Yesterday, 2001 College graduate Binyamin Appelbaum, a reporter for The New York Times and former Daily Pennsylvanian executive editor, gave an insightful talk hosted by the Penn Undergraduate Economics Society on the role of the current financial crisis in shaping economics and public policy.
College junior and Penn UES Vice-President Charles Rubenfeld said, “I was familiar with Binyamin’s work at The New York Times and knew he was a Penn alumnus, so I thought it would be great for him to come back and talk to Penn students about economics.”
At last night’s talk, Appelbaum’s speaking style was just as straightforward and logical as his journalistic writing.
To begin, he explained the central problem surrounding the financial crisis — that in the United States, economic policymaking dictates foreign policy, and the government is run by lawyers who occasionally take advice from economists.
Unfortunately, he added, the policies that usually end up being passed are bastardized, compromised versions of actual economic theories.
Over the past few decades, he continued, the focus has shifted so much from achieving equity to optimizing efficiency that policymakers often lose sight of their actual goal: stability. Even after economists gained influence in policymaking, Appelbaum explained, they encountered two principle failures that resulted in the crisis today.
First is the overconfidence of modern economists. Despite the fact that most economic models — no matter how sophisticated — make major oversimplifications, they remain the premises upon which policies are built.
While the revolution in big data computing made it seem possible to find the “Black Swan” of economic events, this can be a particularly dangerous illusion “because more data is not going to solve the problems we face now,” Appelbaum said.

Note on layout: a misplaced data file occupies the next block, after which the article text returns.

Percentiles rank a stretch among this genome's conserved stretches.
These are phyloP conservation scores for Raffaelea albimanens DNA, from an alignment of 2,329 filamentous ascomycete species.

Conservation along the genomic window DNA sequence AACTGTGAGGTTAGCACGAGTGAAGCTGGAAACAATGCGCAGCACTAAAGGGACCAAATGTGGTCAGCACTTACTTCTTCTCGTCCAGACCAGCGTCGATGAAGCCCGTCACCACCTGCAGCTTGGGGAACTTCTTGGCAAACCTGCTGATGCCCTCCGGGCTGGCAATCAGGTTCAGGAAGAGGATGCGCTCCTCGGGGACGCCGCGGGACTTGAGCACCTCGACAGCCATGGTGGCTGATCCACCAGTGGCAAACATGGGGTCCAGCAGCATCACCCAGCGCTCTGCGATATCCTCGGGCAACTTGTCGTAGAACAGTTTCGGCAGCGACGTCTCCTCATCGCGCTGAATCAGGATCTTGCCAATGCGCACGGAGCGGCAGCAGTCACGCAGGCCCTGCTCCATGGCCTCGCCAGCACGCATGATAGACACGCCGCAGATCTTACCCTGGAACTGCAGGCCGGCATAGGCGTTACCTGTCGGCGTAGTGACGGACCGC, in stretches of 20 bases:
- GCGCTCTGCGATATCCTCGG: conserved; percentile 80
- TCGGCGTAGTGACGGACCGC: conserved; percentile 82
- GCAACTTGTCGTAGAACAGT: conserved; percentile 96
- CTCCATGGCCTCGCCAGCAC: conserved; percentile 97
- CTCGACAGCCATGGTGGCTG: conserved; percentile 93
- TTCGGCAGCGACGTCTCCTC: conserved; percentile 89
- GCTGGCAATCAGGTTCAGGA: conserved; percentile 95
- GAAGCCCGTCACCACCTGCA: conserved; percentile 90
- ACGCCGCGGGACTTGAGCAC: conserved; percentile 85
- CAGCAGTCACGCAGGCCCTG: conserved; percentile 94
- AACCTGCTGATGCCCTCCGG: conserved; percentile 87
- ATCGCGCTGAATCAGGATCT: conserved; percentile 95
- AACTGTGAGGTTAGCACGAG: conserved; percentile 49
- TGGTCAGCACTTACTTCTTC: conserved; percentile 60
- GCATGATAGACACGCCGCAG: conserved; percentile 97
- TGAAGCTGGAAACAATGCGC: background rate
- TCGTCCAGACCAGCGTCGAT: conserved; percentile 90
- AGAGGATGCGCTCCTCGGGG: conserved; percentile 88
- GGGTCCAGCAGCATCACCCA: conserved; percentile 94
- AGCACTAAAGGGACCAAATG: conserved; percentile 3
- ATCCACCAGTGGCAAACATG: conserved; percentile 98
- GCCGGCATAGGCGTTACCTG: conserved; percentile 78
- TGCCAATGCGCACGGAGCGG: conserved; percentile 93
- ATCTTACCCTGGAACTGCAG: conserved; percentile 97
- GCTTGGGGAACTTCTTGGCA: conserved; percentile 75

Secondly, behavioral economic studies were “responsible for some of the worst failures,” he added, with “federal stimulus going nowhere … leaving the Obama administration unable to ask for further stimulus.”
Both of these failures are rooted in a lack of effective communication from policymakers to the general public, and that is the role that Appelbaum believes modern economic journalism attempts to fill.
“Quick, broad and high-profile policies are usually the most effective way to bring up consumer confidence,” he said, since economics is a volatile discipline that “studies the past and talks about the future.”
He added that “public perception of policies can be very costly, as many predictions are based on what the Fed is speculated to do, for example.”
Though the country now lives in the golden age of communication — with more academics speaking directly to their audiences than ever before — the public has yet to break through the barrier of jargon and technicalities.
“The greatest challenge for journalists,” Appelbaum said, “is grasping and explaining complicated concepts and make them seem important, tangible.”
Based on his experiences so far, Appelbaum lamented the lack of financial literacy in the country, and encouraged Penn students to “pay a lot more attention to economics because there are plenty of things that are happening which even the professors don’t have answers to. There is tremendous potential to make a difference in the world through journalism.”
College and Wharton senior Vandit Shah valued Appelbaum’s perspective as a journalist rather than as an academic.
“[Appelbaum] is interesting because he’s reporting on banking not just from the banking perspective,” Shah said, “but also on how the crisis shaped the future of economic and public policy … It was a watershed moment.”
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